Leadership is all about leaders possessing the ability to culturally shift organizations, while impacting and influencing others to engage them towards achieving results for cultural change and organizational success. [13] Once cultural toxicity is understood and detected by leaders, it is then time for leaders to create cultural changes that create a new beginning organizationally.  Edward Lawler (2006) notes that leaders should not think of change as aberration anymore, but rather think of change as a dynamic stability where leaders can anticipate and be ready for change. [14] That said, leaders as change agents, must in position to plan, blueprint, and implement change strategies to reduce toxicity levels for implementation of positive culture.

For starters, one key to help dissipate toxicity in cultures is for leaders to communicate their plans of change to their employees.  This will reduce alienation and encourage engagement and buy-in from employees as leaders work to shift the toxicity levels to normal levels for positive organizational culture. Employees need to see clear advantages for both the company and themselves and how their contributions are a valued part of the overall initiative. [15] At the same time, leaders must model the desired cultural beliefs, practices, customs, and behaviors that support the culture change for employees to follow.

Leaders must be courageous to make change and innovation of culture possible.  Courage is vital to challenge conventional thinking and envision new possibilities. [16] When leaders act courageous, it creates courageousness in their followers.  Toxicity is exchanged with a more positive cultural flow when leaders lead courageously.  In a positive organizational culture, courageous leaders foster an environment where people can collaborate in the decision-making process to strategically shift culture of the organization as it becomes more nimble, entrepreneurial, and aligned with positive values. [17]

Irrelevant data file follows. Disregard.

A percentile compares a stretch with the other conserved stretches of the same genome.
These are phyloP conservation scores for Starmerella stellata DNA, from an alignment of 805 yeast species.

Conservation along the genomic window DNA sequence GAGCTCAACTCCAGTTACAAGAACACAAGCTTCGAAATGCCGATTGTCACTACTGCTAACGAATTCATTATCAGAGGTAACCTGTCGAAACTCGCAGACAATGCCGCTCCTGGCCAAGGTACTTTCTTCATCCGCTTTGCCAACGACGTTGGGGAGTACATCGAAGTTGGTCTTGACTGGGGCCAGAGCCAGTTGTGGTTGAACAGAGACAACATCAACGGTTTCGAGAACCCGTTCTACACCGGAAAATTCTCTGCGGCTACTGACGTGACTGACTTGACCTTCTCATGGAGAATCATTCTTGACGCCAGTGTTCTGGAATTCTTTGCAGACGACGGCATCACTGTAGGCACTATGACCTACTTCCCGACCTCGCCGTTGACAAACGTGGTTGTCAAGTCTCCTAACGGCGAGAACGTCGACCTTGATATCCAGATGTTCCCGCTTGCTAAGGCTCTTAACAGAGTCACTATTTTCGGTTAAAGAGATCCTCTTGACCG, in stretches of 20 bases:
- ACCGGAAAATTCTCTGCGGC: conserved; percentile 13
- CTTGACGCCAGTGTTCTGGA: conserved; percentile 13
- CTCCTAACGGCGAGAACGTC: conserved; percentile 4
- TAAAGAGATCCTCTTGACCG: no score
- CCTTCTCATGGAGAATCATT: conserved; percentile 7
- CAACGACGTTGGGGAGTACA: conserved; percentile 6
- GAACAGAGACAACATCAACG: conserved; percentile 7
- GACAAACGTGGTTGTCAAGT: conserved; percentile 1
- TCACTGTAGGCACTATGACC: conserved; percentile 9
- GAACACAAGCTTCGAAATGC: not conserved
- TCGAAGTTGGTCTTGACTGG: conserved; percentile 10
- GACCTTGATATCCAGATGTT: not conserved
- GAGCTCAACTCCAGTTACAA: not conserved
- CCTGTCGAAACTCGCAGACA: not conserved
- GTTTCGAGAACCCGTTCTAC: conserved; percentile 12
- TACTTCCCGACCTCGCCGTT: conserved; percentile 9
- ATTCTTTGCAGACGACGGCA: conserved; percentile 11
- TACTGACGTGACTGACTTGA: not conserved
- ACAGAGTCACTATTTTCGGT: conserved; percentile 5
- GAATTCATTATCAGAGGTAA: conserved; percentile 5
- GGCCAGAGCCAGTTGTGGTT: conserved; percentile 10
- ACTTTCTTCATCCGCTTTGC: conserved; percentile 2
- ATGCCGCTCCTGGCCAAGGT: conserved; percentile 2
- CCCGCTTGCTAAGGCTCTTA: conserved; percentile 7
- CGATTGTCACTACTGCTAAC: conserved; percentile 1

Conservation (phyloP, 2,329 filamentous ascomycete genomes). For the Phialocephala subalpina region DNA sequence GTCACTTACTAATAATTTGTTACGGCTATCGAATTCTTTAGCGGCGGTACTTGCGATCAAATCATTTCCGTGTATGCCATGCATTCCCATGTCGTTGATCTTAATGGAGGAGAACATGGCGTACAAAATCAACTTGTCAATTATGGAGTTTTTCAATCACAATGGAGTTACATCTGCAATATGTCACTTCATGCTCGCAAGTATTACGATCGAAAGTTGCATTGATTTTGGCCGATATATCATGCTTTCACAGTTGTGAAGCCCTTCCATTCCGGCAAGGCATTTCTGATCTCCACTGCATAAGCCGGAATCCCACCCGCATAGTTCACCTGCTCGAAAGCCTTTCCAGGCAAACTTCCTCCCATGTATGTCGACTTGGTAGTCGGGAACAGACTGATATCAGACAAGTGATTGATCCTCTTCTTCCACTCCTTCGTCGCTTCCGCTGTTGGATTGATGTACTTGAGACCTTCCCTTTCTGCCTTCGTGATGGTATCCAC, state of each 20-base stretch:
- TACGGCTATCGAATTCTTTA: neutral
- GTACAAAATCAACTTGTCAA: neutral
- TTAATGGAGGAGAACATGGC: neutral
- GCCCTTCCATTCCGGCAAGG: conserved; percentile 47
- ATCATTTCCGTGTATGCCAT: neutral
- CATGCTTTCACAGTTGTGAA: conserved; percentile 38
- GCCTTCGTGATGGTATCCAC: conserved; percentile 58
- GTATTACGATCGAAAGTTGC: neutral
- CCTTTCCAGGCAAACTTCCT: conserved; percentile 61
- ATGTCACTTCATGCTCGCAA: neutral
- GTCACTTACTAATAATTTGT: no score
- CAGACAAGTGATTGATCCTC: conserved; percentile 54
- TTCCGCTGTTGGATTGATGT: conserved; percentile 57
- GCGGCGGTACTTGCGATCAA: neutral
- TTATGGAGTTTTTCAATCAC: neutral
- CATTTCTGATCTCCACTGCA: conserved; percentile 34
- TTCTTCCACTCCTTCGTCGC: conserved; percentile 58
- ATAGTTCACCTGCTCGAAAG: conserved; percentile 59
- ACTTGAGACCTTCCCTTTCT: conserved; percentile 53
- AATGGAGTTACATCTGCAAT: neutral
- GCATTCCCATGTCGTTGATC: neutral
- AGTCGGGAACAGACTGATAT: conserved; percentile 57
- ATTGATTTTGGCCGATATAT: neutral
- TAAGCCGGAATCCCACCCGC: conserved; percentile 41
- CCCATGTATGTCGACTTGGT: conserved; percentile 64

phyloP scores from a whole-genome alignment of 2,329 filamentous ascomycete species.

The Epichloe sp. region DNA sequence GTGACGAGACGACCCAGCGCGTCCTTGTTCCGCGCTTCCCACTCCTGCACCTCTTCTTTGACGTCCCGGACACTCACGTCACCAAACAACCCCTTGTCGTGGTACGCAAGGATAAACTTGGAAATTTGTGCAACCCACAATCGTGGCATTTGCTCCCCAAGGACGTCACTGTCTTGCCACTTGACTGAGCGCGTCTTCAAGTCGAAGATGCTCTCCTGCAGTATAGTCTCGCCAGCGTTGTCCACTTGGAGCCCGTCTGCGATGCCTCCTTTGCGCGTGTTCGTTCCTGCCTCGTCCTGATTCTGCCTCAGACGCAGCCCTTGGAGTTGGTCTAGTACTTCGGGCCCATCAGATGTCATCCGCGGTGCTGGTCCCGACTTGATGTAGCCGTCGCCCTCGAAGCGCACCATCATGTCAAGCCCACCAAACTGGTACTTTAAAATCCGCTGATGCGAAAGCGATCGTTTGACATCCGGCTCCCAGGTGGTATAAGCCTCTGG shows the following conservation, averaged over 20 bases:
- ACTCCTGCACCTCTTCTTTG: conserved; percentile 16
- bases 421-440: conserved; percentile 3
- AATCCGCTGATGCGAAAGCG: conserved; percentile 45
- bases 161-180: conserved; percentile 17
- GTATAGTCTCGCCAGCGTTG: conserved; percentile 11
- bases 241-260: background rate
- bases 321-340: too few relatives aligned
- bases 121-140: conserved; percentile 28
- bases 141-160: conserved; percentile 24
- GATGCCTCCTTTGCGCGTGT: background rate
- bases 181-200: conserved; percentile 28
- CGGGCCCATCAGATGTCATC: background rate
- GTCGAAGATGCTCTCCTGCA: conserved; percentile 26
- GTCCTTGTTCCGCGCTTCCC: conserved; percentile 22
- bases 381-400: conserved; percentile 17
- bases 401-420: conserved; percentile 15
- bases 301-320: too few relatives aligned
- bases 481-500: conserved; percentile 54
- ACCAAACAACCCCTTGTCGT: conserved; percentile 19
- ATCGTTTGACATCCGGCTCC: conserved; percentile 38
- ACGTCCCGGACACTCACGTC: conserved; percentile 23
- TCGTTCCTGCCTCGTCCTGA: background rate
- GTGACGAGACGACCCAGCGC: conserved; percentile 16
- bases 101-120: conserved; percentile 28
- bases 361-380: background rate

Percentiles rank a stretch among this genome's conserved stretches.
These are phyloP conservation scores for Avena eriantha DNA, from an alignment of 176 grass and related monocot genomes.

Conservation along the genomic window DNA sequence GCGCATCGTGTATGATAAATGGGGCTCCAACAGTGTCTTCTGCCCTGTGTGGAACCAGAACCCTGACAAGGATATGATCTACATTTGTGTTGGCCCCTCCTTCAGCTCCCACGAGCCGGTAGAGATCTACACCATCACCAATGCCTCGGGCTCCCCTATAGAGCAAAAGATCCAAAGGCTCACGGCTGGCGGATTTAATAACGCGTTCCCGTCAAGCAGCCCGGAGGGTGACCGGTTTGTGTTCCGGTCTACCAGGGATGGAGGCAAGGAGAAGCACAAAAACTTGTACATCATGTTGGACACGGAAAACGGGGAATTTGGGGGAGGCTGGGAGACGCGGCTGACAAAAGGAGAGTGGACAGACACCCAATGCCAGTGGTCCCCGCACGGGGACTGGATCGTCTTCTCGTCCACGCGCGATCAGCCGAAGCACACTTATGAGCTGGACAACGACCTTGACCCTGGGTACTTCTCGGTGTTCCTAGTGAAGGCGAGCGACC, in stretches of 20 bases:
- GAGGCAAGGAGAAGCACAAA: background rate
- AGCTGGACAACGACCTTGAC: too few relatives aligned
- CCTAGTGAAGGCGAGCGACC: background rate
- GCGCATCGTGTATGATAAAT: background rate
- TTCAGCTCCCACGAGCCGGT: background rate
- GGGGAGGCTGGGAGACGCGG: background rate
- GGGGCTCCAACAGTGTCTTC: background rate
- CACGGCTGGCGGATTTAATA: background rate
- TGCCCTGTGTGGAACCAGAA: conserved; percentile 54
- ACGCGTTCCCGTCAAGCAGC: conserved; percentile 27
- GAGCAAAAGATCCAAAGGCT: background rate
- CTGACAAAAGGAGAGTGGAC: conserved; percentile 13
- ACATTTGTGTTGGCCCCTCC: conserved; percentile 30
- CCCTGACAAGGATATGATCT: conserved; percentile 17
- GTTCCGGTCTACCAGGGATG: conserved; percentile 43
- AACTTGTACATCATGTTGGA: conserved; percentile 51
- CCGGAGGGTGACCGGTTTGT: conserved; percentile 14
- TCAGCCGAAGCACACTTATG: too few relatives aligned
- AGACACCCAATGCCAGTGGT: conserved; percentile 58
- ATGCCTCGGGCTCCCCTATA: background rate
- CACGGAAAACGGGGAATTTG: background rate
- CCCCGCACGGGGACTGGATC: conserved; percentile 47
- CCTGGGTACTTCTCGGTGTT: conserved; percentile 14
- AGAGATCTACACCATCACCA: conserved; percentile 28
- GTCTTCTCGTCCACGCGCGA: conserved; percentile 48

Another key for leaders to culturally shift their organizations’ culture from toxicity to positivity is to inspire and unite their followers. Strategic leaders have a great responsibility to create and maintain an organizational culture that creates a spirit of community. According to Kouzes & Posner (2012), inspiring leaders understand that promoting a culture of community fuels the sense of unity essential for retaining and motivating today’s workforce. [18] The process of creating community helps leaders to ensure that their followers feel that they belong to something greater than themselves, while working together toward a common cause. [19] In addition to building strong community to foster a desired culture, toxicity dissipates because leaders develop collaborative goals and cooperative relationship with their followers. [20] The leader/follower relationship creates an atmosphere of collaboration, where everyone involved wins.

As cultural change is implemented, challenges can arise that act as barriers to the cultural shift. To achieve a successful cultural shift, along with organizational success, challenge is the opportunity for greatness, innovation, and movement that turns a toxic culture into a positive culture for growth. [21] Russell (2014) explains that leaders challenge processes in organizations by generating new ideas to fuel growth. [22] Strategic leaders can increase innovation, effectiveness, and efficiency for new cultural ideas by creating a climate that embraces challenges.

It takes time for change to implemented, as well as encountering mistakes when implementing change. Leaders that are not moved by challenges teach their followers to be resilient as change is implemented from one culture to another.

Lastly, to ward against future toxicity, an area of opportunity for leaders is utilizing strategic foresight to forecast futuristic cultural moves. Leaders should be strategic foresight thought leaders that scan horizons for future cultural moves that can either be positive or negative to organizational culture.  Leaders that spot futuristic strengths, weakness, opportunities, and threats to future cultural moves can be leveraged and accessed to build relevant future cultural moves that can be implementation for growth. 


Today’s organizations need to be agile, change-ready environments in the global economy. Healthy organizational cultures are essential to cultivate these type of organizations. In order for leaders to plan, blueprint, and implement successful cultural shifts, they must understand the dynamics of culture. When leaders seek to shift toxic cultures, they must understand the cultural levels of artifacts, espoused beliefs, and shared assumptions to successfully build positive organizational cultures. Once cultural dynamics are understood, leaders can recognize and gauge the signs and symptoms of toxic culture. It is critical for leaders to support cultural change by leading by example to model cultural values in their organizations. Leaders can work diligently and effectively to shift organizational cultures. It is then that leaders can provide solutions for positive cultures that produce organizational culture that breed success.

About the Author

Nikki Walker is a thought leader, strategist, and organizational change agent. She earned a BA in Business/Accounting from Virginia Wesleyan and an MBA from Strayer University. She provides coaching, consulting, and instruction to businesses and ministries in areas of leadership and organizational development. In addition, she is currently pursuing a doctorate in Strategic Leadership at Regent University.